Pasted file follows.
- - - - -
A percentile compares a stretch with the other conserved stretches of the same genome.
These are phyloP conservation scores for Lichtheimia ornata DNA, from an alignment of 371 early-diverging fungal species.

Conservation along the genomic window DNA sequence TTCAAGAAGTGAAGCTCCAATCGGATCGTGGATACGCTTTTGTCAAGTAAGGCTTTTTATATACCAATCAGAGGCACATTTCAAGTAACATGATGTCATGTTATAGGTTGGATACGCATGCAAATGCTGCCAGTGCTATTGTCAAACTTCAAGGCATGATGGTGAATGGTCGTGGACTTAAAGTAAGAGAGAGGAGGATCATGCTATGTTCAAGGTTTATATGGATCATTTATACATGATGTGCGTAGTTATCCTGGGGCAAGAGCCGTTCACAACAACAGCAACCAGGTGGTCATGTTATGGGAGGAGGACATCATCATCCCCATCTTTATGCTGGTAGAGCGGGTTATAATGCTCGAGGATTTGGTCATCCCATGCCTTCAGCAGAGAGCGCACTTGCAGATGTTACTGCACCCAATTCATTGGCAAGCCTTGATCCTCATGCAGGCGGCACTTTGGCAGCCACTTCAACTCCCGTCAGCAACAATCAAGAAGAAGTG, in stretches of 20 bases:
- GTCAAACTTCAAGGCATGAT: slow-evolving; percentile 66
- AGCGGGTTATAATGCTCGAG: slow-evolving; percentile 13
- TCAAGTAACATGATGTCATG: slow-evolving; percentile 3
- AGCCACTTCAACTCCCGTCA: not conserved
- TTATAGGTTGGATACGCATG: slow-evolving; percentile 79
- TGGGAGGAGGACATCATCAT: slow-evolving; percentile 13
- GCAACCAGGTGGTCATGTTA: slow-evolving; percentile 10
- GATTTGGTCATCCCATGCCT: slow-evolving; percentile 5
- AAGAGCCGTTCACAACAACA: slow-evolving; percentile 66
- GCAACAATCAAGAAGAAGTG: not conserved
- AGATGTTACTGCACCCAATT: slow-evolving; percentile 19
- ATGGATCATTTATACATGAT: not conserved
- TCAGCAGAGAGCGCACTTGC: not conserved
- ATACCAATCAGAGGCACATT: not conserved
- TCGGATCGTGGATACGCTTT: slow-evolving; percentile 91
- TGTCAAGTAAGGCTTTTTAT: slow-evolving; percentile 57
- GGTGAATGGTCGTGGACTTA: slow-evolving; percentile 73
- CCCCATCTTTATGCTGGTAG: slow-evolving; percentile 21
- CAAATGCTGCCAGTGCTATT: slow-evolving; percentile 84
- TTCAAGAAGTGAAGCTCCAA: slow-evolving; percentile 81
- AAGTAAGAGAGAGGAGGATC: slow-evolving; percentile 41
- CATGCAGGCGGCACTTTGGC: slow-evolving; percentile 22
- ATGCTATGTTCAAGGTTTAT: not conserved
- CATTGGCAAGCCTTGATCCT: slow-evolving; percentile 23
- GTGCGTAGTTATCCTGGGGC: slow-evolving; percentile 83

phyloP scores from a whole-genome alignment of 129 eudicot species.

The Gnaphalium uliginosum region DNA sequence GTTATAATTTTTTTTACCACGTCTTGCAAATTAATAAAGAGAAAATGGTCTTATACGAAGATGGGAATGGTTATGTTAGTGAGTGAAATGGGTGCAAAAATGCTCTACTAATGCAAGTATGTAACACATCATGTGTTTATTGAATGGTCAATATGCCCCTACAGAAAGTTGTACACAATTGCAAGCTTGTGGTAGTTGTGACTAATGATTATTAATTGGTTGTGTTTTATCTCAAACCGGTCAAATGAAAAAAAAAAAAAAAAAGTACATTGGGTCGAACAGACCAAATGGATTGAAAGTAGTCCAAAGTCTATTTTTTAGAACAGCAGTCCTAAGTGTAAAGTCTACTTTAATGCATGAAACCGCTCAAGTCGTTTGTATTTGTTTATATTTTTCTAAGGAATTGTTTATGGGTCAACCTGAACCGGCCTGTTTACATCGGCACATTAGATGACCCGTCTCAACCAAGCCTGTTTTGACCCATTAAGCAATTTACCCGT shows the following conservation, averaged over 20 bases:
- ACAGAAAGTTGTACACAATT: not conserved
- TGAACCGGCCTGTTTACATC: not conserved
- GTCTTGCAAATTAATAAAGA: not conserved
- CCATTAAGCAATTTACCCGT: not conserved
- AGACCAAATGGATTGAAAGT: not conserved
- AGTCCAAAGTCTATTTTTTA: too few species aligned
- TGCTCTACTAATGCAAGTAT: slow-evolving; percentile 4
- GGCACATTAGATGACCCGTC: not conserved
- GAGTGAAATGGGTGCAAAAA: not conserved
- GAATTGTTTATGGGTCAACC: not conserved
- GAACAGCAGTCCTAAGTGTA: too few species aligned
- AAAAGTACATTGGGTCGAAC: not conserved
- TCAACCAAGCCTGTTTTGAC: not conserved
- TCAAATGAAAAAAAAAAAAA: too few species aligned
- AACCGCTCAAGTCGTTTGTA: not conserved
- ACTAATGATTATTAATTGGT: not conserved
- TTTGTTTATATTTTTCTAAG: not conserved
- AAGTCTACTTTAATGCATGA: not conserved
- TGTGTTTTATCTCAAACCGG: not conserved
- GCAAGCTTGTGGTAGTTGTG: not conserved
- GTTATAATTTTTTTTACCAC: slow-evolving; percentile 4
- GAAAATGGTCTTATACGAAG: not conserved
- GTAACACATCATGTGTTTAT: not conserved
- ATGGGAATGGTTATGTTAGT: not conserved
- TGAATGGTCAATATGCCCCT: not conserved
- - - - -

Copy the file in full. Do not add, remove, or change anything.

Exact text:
A percentile compares a stretch with the other conserved stretches of the same genome.
These are phyloP conservation scores for Lichtheimia ornata DNA, from an alignment of 371 early-diverging fungal species.

Conservation along the genomic window DNA sequence TTCAAGAAGTGAAGCTCCAATCGGATCGTGGATACGCTTTTGTCAAGTAAGGCTTTTTATATACCAATCAGAGGCACATTTCAAGTAACATGATGTCATGTTATAGGTTGGATACGCATGCAAATGCTGCCAGTGCTATTGTCAAACTTCAAGGCATGATGGTGAATGGTCGTGGACTTAAAGTAAGAGAGAGGAGGATCATGCTATGTTCAAGGTTTATATGGATCATTTATACATGATGTGCGTAGTTATCCTGGGGCAAGAGCCGTTCACAACAACAGCAACCAGGTGGTCATGTTATGGGAGGAGGACATCATCATCCCCATCTTTATGCTGGTAGAGCGGGTTATAATGCTCGAGGATTTGGTCATCCCATGCCTTCAGCAGAGAGCGCACTTGCAGATGTTACTGCACCCAATTCATTGGCAAGCCTTGATCCTCATGCAGGCGGCACTTTGGCAGCCACTTCAACTCCCGTCAGCAACAATCAAGAAGAAGTG, in stretches of 20 bases:
- GTCAAACTTCAAGGCATGAT: slow-evolving; percentile 66
- AGCGGGTTATAATGCTCGAG: slow-evolving; percentile 13
- TCAAGTAACATGATGTCATG: slow-evolving; percentile 3
- AGCCACTTCAACTCCCGTCA: not conserved
- TTATAGGTTGGATACGCATG: slow-evolving; percentile 79
- TGGGAGGAGGACATCATCAT: slow-evolving; percentile 13
- GCAACCAGGTGGTCATGTTA: slow-evolving; percentile 10
- GATTTGGTCATCCCATGCCT: slow-evolving; percentile 5
- AAGAGCCGTTCACAACAACA: slow-evolving; percentile 66
- GCAACAATCAAGAAGAAGTG: not conserved
- AGATGTTACTGCACCCAATT: slow-evolving; percentile 19
- ATGGATCATTTATACATGAT: not conserved
- TCAGCAGAGAGCGCACTTGC: not conserved
- ATACCAATCAGAGGCACATT: not conserved
- TCGGATCGTGGATACGCTTT: slow-evolving; percentile 91
- TGTCAAGTAAGGCTTTTTAT: slow-evolving; percentile 57
- GGTGAATGGTCGTGGACTTA: slow-evolving; percentile 73
- CCCCATCTTTATGCTGGTAG: slow-evolving; percentile 21
- CAAATGCTGCCAGTGCTATT: slow-evolving; percentile 84
- TTCAAGAAGTGAAGCTCCAA: slow-evolving; percentile 81
- AAGTAAGAGAGAGGAGGATC: slow-evolving; percentile 41
- CATGCAGGCGGCACTTTGGC: slow-evolving; percentile 22
- ATGCTATGTTCAAGGTTTAT: not conserved
- CATTGGCAAGCCTTGATCCT: slow-evolving; percentile 23
- GTGCGTAGTTATCCTGGGGC: slow-evolving; percentile 83

phyloP scores from a whole-genome alignment of 129 eudicot species.

The Gnaphalium uliginosum region DNA sequence GTTATAATTTTTTTTACCACGTCTTGCAAATTAATAAAGAGAAAATGGTCTTATACGAAGATGGGAATGGTTATGTTAGTGAGTGAAATGGGTGCAAAAATGCTCTACTAATGCAAGTATGTAACACATCATGTGTTTATTGAATGGTCAATATGCCCCTACAGAAAGTTGTACACAATTGCAAGCTTGTGGTAGTTGTGACTAATGATTATTAATTGGTTGTGTTTTATCTCAAACCGGTCAAATGAAAAAAAAAAAAAAAAAGTACATTGGGTCGAACAGACCAAATGGATTGAAAGTAGTCCAAAGTCTATTTTTTAGAACAGCAGTCCTAAGTGTAAAGTCTACTTTAATGCATGAAACCGCTCAAGTCGTTTGTATTTGTTTATATTTTTCTAAGGAATTGTTTATGGGTCAACCTGAACCGGCCTGTTTACATCGGCACATTAGATGACCCGTCTCAACCAAGCCTGTTTTGACCCATTAAGCAATTTACCCGT shows the following conservation, averaged over 20 bases:
- ACAGAAAGTTGTACACAATT: not conserved
- TGAACCGGCCTGTTTACATC: not conserved
- GTCTTGCAAATTAATAAAGA: not conserved
- CCATTAAGCAATTTACCCGT: not conserved
- AGACCAAATGGATTGAAAGT: not conserved
- AGTCCAAAGTCTATTTTTTA: too few species aligned
- TGCTCTACTAATGCAAGTAT: slow-evolving; percentile 4
- GGCACATTAGATGACCCGTC: not conserved
- GAGTGAAATGGGTGCAAAAA: not conserved
- GAATTGTTTATGGGTCAACC: not conserved
- GAACAGCAGTCCTAAGTGTA: too few species aligned
- AAAAGTACATTGGGTCGAAC: not conserved
- TCAACCAAGCCTGTTTTGAC: not conserved
- TCAAATGAAAAAAAAAAAAA: too few species aligned
- AACCGCTCAAGTCGTTTGTA: not conserved
- ACTAATGATTATTAATTGGT: not conserved
- TTTGTTTATATTTTTCTAAG: not conserved
- AAGTCTACTTTAATGCATGA: not conserved
- TGTGTTTTATCTCAAACCGG: not conserved
- GCAAGCTTGTGGTAGTTGTG: not conserved
- GTTATAATTTTTTTTACCAC: slow-evolving; percentile 4
- GAAAATGGTCTTATACGAAG: not conserved
- GTAACACATCATGTGTTTAT: not conserved
- ATGGGAATGGTTATGTTAGT: not conserved
- TGAATGGTCAATATGCCCCT: not conserved